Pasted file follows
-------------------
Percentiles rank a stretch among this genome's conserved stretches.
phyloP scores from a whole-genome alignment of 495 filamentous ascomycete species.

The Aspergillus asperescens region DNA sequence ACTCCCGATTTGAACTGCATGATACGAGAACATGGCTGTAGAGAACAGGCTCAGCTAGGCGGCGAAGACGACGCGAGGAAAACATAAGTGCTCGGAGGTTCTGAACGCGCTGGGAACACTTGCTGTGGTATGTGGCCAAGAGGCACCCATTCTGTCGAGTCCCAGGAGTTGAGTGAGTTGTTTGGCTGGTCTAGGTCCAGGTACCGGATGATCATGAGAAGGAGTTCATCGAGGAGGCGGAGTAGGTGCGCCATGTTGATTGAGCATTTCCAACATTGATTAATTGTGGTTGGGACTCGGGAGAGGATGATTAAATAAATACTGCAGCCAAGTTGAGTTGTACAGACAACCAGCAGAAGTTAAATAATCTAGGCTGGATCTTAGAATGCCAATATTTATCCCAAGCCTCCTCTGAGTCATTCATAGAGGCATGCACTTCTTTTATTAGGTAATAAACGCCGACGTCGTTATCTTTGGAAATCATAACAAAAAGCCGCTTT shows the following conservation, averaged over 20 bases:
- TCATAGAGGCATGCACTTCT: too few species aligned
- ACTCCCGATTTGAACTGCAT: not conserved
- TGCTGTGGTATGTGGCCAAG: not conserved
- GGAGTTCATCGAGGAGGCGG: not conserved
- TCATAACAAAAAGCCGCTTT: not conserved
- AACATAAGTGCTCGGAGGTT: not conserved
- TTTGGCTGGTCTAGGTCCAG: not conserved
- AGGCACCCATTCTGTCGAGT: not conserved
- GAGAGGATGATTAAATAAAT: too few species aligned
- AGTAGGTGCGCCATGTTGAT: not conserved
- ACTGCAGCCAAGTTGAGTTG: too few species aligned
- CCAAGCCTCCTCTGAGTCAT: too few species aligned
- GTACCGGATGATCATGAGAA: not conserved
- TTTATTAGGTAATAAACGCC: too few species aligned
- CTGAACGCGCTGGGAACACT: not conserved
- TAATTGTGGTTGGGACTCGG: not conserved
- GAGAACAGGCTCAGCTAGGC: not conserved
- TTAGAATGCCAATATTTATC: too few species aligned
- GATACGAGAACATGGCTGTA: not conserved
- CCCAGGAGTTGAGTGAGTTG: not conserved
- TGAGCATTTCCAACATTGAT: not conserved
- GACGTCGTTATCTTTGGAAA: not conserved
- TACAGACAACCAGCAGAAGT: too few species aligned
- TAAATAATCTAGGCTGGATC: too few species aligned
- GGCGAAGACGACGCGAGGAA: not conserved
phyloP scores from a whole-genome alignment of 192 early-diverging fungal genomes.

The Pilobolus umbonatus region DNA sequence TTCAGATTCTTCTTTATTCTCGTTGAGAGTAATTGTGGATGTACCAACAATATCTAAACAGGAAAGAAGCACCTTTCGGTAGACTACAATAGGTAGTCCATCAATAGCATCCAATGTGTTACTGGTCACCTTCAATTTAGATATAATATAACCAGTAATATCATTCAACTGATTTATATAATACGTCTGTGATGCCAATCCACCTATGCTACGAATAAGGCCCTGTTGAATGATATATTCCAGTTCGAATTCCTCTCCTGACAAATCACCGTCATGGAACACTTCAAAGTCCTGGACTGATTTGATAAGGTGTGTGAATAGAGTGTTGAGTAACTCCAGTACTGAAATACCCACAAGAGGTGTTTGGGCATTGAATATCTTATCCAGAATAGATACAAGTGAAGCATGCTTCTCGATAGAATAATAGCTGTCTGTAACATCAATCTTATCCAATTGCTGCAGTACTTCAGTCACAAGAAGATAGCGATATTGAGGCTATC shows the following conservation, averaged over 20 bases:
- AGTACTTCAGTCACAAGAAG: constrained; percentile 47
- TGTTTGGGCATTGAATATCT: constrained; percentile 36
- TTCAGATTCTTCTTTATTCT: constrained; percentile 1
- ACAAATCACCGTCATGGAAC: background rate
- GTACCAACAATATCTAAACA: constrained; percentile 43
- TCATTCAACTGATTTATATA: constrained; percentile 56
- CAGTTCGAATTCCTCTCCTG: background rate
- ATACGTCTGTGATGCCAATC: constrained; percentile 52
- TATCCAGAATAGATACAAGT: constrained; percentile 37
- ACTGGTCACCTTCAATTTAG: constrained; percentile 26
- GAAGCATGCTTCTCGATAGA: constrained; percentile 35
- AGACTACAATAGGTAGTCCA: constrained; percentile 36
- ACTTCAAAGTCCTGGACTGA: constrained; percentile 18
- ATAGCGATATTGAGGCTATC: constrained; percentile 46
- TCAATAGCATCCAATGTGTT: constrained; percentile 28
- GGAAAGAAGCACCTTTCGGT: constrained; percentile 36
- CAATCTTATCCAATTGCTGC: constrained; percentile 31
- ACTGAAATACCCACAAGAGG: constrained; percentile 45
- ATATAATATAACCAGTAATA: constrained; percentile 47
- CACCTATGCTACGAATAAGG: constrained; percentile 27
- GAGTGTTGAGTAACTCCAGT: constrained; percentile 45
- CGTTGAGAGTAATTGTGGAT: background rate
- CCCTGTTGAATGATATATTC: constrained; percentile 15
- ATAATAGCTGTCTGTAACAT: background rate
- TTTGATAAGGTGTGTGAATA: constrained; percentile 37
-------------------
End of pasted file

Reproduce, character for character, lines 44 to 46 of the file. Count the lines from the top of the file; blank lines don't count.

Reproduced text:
- ATAGCGATATTGAGGCTATC: constrained; percentile 46
- TCAATAGCATCCAATGTGTT: constrained; percentile 28
- GGAAAGAAGCACCTTTCGGT: constrained; percentile 36